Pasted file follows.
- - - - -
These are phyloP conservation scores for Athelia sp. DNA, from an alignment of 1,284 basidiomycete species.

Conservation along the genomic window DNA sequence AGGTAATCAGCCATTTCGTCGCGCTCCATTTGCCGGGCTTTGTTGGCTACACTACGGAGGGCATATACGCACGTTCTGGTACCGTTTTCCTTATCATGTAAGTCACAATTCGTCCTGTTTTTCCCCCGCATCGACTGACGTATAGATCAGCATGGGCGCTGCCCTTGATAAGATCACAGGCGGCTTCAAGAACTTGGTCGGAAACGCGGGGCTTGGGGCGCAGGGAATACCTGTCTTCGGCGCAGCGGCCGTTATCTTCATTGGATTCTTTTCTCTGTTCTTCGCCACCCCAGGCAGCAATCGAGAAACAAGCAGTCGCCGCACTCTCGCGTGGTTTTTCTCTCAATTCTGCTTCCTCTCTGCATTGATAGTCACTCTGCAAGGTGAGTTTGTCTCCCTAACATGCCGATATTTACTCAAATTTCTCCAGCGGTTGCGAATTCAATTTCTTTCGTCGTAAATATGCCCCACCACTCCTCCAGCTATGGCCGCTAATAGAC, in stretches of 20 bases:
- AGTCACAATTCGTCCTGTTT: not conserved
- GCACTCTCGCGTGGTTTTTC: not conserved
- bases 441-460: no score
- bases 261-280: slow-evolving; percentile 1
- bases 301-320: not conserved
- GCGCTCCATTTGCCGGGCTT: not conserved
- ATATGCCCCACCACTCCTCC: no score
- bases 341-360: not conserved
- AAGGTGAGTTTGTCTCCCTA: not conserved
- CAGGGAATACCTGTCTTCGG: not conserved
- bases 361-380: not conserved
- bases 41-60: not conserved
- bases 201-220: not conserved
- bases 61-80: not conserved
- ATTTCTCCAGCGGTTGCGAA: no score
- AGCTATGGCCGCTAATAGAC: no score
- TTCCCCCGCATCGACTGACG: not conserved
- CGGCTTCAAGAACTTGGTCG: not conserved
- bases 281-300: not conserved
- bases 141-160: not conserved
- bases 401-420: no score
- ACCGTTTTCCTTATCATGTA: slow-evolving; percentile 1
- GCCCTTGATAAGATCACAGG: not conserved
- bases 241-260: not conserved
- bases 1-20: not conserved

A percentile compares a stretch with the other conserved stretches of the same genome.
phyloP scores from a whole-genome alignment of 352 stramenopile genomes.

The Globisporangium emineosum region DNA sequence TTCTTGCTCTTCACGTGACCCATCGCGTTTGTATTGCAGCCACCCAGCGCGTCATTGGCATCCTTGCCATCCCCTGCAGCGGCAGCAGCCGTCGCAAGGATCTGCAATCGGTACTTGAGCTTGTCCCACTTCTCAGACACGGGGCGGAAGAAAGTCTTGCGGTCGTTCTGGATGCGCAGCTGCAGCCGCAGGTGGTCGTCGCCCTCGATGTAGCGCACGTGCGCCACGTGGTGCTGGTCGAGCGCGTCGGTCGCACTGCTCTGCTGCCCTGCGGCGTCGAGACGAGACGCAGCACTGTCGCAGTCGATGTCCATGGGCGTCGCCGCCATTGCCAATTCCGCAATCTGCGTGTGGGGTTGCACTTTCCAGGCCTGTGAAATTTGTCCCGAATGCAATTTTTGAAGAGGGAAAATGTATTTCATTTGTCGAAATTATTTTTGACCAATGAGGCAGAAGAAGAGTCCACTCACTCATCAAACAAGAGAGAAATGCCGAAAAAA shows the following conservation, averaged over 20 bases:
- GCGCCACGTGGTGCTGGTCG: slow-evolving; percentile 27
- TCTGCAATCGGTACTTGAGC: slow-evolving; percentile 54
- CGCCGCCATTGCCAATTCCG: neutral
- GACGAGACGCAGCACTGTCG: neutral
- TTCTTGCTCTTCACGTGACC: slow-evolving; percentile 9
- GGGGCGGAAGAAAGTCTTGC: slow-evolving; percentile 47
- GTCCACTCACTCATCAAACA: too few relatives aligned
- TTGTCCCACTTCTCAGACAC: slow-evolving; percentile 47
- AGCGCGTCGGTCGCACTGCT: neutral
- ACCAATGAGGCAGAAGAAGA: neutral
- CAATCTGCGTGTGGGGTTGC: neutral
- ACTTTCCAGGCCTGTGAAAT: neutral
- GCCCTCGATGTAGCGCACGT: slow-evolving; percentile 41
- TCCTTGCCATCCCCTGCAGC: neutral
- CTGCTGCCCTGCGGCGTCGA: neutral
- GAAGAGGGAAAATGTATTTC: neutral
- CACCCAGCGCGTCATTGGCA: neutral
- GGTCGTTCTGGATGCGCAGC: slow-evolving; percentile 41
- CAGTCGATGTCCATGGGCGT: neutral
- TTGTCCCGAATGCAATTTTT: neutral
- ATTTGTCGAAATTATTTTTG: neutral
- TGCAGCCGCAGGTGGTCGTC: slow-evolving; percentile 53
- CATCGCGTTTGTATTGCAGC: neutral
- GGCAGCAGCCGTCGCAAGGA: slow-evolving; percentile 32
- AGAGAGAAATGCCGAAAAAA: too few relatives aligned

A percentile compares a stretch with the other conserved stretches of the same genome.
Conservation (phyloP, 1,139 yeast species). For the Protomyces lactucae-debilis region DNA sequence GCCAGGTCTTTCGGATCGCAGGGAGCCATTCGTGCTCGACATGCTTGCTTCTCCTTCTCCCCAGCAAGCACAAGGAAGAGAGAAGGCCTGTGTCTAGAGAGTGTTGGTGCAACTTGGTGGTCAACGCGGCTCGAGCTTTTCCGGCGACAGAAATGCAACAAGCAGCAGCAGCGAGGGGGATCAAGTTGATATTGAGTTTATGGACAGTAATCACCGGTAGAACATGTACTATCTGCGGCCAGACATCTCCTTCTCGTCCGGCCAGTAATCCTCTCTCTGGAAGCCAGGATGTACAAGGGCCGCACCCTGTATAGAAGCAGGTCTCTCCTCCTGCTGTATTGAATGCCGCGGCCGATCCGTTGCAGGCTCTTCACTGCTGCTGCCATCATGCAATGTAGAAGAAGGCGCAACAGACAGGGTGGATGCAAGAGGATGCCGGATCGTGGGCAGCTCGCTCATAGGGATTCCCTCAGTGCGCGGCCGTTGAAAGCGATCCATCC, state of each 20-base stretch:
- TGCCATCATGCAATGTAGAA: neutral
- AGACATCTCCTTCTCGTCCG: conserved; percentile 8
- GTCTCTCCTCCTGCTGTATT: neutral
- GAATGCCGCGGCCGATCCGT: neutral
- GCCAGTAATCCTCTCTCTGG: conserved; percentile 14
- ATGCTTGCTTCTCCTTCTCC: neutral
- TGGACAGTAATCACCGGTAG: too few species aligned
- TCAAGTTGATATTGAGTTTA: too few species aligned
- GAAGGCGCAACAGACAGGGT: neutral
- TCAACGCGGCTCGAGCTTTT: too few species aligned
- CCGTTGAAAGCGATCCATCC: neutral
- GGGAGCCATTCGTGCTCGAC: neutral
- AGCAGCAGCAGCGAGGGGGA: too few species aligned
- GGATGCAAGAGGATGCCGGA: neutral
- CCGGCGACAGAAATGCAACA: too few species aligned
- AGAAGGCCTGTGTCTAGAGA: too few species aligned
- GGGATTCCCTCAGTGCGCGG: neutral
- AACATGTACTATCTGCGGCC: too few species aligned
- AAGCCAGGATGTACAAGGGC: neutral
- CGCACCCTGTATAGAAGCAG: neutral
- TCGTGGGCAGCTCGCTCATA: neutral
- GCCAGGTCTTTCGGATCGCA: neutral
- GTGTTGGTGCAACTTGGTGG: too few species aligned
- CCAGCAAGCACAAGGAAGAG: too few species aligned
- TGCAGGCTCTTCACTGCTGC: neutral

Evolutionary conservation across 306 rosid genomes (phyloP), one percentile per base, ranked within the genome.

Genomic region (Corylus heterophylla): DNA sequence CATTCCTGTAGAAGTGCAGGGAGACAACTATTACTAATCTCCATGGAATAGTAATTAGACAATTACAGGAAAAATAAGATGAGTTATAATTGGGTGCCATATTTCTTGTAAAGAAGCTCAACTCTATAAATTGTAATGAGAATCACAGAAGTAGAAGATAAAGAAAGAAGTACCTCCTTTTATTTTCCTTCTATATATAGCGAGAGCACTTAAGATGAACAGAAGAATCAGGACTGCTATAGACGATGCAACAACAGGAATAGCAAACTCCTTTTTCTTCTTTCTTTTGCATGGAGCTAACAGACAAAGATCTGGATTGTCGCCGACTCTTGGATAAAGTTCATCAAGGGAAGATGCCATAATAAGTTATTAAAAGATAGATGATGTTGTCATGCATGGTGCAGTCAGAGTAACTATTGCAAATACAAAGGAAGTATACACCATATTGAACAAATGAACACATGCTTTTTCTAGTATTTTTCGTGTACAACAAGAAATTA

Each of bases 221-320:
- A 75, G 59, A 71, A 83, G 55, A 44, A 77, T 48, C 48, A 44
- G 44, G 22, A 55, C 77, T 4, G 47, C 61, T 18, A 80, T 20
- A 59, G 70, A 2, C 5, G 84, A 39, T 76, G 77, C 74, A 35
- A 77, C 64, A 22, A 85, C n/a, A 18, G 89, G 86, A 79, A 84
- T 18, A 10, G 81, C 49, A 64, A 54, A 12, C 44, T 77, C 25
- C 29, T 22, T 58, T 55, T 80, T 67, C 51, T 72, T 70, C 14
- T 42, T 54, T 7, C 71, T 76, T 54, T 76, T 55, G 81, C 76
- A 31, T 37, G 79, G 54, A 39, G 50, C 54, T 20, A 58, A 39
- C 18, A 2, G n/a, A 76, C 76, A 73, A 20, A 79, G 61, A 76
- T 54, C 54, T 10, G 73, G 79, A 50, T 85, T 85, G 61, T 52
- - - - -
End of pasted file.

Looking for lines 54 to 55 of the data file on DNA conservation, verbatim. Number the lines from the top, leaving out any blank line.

- GGCAGCAGCCGTCGCAAGGA: slow-evolving; percentile 32
- AGAGAGAAATGCCGAAAAAA: too few relatives aligned